Staff Publications

Staff Publications

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    'Staff publications' is the digital repository of Wageningen University & Research

    'Staff publications' contains references to publications authored by Wageningen University staff from 1976 onward.

    Publications authored by the staff of the Research Institutes are available from 1995 onwards.

    Full text documents are added when available. The database is updated daily and currently holds about 240,000 items, of which 72,000 in open access.

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Record number 482944
Title Angiopoietin-like 4 Stimulates STAT3-mediated iNOS Expression and Enhances Angiogenesis to Accelerate Wound Healing in Diabetic Mice
Author(s) Chong, H.C.; Goh, C.Q.; Gounko, N.V.; Luo, B.; Wang, X.; Kersten, A.H.
Source Molecular Therapy 22 (2014)9. - ISSN 1525-0016 - p. 1593 - 1604.
DOI https://doi.org/10.1038/mt.2014.102
Department(s) Nutrition, Metabolism and Genomics
VLAG
Publication type Refereed Article in a scientific journal
Publication year 2014
Keyword(s) nitric-oxide synthase - solid human tumors - international consensus - growth-factors - foot ulcers - repair - cells - quantification - methodology - mechanisms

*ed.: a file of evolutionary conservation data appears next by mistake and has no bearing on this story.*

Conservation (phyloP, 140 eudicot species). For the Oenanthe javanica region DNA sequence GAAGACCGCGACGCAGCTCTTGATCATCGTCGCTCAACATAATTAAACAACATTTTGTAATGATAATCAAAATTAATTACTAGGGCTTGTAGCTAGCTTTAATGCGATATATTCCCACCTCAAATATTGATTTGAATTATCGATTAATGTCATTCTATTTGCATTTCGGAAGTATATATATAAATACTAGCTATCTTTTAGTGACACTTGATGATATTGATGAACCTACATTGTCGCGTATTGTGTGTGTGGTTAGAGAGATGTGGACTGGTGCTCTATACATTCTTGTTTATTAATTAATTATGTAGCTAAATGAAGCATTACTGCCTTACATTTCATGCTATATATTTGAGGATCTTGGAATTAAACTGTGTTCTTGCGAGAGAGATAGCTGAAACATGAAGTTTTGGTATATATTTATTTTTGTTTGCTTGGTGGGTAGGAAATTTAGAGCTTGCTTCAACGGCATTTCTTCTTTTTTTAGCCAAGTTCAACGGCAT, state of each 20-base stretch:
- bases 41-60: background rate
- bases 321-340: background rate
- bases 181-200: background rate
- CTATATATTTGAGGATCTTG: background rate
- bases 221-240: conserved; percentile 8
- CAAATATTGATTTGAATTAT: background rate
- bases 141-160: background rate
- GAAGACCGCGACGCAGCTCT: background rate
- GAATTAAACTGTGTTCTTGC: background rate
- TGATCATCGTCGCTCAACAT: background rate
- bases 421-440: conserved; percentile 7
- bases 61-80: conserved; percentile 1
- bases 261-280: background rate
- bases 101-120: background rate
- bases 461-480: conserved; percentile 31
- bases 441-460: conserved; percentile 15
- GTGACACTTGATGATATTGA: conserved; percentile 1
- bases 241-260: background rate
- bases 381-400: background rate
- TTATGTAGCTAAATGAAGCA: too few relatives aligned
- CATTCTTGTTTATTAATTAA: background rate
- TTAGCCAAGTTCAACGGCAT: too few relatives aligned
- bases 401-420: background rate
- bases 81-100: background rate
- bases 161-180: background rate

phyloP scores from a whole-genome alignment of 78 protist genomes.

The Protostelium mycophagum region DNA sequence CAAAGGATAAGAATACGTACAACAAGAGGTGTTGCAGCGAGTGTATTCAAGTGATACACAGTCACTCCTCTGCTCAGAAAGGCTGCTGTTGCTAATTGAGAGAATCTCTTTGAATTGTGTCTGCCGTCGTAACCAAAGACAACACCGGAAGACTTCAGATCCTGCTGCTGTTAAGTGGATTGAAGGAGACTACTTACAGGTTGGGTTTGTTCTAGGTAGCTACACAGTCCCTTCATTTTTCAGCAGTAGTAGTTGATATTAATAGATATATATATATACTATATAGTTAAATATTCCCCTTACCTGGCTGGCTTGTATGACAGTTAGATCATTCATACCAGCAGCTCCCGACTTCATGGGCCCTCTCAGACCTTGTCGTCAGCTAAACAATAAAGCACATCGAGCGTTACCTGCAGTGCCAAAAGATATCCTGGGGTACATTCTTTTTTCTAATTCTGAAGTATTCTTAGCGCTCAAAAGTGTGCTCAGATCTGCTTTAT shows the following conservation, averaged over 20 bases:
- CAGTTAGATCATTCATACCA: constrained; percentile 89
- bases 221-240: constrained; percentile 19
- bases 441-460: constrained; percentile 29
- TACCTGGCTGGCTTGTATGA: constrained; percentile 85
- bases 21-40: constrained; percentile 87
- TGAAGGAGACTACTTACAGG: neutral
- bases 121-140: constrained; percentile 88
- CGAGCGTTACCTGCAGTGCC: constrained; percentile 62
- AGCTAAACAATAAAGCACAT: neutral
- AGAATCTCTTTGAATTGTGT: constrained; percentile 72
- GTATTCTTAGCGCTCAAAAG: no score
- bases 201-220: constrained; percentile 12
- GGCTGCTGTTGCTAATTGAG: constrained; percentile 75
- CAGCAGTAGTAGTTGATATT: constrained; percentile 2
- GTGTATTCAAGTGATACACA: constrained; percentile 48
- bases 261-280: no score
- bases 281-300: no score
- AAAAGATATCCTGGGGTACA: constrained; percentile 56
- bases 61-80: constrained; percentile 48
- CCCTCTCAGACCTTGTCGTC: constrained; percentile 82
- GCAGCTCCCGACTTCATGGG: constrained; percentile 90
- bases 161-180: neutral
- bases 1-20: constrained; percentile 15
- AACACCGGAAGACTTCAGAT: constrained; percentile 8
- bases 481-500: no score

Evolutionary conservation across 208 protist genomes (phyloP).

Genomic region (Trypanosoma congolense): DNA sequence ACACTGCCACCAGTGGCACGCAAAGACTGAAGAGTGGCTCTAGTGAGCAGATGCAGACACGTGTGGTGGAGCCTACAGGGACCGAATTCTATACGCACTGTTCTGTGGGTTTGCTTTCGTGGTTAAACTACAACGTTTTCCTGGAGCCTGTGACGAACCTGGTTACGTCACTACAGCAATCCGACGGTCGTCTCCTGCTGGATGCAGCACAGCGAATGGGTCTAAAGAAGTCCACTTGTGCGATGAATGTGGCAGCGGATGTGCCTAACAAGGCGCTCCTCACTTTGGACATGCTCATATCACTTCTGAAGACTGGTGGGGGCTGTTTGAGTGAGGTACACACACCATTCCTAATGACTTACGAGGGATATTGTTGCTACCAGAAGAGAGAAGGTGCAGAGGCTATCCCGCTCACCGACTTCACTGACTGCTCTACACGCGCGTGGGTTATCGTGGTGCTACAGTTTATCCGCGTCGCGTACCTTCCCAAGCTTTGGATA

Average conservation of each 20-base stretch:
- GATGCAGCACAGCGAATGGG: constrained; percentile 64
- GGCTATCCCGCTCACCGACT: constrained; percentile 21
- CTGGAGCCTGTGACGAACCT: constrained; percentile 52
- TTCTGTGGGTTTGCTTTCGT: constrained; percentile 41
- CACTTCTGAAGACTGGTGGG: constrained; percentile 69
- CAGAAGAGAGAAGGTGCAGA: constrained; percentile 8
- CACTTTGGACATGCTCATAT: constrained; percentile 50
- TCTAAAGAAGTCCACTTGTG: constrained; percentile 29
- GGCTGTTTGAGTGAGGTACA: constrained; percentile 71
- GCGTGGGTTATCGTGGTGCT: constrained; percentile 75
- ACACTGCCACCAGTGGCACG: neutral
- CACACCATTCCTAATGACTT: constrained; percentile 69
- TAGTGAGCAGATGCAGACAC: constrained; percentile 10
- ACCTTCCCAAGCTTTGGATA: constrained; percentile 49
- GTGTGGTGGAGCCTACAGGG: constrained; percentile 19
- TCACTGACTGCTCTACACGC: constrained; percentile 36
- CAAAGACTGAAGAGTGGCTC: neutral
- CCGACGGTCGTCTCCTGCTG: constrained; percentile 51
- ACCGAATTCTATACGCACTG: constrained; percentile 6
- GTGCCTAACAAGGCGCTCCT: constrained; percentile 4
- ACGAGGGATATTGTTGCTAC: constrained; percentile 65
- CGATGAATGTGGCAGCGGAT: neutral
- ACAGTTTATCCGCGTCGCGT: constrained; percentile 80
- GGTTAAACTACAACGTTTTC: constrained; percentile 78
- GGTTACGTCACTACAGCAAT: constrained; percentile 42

Abstract Impaired wound healing is a major source of morbidity in diabetic patients. Poor outcome has, in part, been related to increased inflammation, poor angiogenesis, and deficiencies in extracellular matrix components. Despite the enormous impact of these chronic wounds, effective therapies are lacking. Here, we showed that the topical application of recombinant matricellular protein angiopoietin-like 4 (ANGPTL4) accelerated wound reepithelialization in diabetic mice, in part, by improving angiogenesis. ANGPTL4 expression is markedly elevated upon normal wound injury. In contrast, ANGPTL4 expression remains low throughout the healing period in diabetic wounds. Exogenous ANGPTL4 modulated several regulatory networks involved in cell migration, angiogenesis, and inflammation, as evidenced by an altered gene expression signature. ANGPTL4 influenced the expression profile of endothelial-specific CD31 in diabetic wounds, returning its profile to that observed in wild-type wounds. We showed ANGPTL4-induced nitric oxide production through an integrin/JAK/STAT3-mediated upregulation of inducible nitric oxide synthase (iNOS) expression in wound epithelia, thus revealing a hitherto unknown mechanism by which ANGPTL4 regulated angiogenesis via keratinocyte-to-endothelial-cell communication. These data show that the replacement of ANGPTL4 may be an effective adjunctive or new therapeutic avenue for treating poor healing wounds. The present finding also confirms that therapeutic angiogenesis remains an attractive treatment modality for diabetic wound healing.
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